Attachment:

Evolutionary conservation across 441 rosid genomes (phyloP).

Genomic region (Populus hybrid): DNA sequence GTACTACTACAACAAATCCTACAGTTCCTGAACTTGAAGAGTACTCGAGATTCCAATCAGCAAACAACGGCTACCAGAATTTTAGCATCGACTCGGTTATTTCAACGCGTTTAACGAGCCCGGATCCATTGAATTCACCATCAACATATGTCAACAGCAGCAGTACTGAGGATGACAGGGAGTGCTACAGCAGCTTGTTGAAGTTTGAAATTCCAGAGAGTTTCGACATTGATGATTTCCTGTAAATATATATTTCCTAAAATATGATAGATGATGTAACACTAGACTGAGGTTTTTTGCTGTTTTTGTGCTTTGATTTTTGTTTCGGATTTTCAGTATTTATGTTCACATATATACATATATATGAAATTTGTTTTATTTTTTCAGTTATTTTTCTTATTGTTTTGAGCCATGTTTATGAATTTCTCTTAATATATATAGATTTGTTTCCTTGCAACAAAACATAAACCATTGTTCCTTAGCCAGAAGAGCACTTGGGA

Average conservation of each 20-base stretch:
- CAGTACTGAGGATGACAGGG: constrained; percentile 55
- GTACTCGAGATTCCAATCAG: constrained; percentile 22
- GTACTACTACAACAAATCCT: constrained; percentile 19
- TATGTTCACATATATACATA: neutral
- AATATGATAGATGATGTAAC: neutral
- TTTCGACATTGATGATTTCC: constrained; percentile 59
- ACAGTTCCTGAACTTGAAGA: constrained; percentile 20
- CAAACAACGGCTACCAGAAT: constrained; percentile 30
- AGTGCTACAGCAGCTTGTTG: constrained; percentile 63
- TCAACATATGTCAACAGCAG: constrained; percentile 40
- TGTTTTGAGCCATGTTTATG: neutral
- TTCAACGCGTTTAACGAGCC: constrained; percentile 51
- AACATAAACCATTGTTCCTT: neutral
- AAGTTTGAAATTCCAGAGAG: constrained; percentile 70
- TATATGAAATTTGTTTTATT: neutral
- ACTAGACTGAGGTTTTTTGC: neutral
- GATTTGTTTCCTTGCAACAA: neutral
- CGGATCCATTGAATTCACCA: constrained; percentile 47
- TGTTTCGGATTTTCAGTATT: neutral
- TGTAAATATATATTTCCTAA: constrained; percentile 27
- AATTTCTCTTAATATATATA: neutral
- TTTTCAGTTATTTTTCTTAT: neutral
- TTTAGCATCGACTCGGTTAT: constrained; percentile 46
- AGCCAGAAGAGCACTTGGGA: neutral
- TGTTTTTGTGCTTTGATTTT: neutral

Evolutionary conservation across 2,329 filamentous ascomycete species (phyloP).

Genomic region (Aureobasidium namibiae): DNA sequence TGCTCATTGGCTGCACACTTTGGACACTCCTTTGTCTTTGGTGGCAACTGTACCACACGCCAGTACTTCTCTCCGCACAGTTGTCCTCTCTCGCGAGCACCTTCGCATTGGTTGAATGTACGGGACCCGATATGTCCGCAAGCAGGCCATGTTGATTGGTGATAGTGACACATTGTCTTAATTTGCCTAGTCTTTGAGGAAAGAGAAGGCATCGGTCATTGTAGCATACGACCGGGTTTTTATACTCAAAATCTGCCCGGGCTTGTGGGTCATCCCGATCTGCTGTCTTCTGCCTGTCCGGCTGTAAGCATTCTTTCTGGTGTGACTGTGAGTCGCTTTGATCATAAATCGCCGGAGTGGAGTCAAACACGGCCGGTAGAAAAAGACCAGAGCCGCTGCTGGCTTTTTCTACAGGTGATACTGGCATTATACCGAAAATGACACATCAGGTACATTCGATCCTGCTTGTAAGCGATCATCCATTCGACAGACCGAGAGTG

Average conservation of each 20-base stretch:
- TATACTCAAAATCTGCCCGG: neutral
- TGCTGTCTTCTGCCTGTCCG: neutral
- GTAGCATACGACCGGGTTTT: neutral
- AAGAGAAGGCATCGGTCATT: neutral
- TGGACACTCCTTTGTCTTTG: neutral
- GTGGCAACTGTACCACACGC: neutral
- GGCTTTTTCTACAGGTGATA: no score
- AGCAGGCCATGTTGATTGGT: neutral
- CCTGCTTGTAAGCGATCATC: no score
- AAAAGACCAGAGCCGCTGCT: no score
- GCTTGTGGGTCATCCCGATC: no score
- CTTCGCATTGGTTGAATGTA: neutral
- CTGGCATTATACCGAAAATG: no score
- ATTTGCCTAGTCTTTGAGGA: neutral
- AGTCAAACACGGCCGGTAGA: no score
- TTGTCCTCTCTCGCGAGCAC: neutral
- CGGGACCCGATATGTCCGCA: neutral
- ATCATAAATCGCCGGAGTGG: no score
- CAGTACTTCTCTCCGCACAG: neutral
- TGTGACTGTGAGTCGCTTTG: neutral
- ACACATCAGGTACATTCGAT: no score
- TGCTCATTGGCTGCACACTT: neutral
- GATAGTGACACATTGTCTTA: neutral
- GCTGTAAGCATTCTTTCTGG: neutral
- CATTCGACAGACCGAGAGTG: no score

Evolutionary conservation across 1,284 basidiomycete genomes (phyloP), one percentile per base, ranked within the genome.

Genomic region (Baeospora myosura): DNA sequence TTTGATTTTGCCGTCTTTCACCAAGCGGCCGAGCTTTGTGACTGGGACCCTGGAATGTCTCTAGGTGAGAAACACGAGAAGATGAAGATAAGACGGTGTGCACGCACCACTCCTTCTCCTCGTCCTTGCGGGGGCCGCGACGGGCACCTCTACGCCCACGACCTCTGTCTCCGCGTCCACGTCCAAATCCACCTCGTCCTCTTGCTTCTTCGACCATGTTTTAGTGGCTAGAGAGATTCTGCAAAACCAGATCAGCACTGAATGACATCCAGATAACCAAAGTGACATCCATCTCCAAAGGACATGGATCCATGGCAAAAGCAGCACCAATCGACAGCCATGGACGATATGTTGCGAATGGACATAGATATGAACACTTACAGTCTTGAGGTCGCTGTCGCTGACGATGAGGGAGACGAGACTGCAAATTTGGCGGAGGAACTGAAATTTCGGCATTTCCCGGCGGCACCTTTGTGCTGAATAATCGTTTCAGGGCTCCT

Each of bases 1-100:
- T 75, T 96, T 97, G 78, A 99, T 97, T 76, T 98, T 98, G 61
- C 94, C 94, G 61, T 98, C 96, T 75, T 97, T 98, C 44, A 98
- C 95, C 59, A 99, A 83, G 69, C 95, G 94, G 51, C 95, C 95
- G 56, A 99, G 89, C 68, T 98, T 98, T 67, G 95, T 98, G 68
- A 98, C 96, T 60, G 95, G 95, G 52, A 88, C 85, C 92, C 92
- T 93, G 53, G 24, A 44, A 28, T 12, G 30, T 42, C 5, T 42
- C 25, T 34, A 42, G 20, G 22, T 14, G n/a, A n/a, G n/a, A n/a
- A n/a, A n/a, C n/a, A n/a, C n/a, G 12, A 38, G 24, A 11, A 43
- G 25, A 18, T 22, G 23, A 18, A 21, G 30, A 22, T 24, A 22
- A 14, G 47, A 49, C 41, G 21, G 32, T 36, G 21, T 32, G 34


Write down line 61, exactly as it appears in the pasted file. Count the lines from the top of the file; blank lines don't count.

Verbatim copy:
- C 94, C 94, G 61, T 98, C 96, T 75, T 97, T 98, C 44, A 98